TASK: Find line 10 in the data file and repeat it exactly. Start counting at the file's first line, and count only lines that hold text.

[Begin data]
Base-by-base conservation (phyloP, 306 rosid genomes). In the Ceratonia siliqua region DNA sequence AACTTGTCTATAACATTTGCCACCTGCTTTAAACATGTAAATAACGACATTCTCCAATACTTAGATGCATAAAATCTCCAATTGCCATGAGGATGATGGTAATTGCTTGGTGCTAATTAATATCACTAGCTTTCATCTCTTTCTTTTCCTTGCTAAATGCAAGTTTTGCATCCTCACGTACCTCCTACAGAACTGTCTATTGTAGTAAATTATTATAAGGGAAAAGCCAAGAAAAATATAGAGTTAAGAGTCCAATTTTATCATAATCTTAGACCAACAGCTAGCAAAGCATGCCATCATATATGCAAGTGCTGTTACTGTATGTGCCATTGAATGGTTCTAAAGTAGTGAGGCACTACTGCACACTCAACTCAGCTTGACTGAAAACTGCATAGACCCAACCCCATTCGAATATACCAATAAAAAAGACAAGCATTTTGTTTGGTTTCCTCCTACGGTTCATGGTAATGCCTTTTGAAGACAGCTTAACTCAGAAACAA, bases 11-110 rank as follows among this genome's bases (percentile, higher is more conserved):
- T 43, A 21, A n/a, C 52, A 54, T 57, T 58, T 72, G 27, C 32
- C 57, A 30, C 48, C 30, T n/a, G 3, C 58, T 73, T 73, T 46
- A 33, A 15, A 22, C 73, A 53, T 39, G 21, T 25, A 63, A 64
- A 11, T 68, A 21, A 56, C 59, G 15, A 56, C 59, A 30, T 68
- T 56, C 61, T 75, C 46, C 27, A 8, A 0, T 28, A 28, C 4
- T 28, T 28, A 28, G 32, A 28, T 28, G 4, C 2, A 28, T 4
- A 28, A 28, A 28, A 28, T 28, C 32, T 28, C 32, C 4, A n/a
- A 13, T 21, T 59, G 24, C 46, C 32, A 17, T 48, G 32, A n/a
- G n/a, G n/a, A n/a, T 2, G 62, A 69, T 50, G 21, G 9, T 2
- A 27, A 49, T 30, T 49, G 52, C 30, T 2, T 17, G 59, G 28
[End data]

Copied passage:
- G n/a, G n/a, A n/a, T 2, G 62, A 69, T 50, G 21, G 9, T 2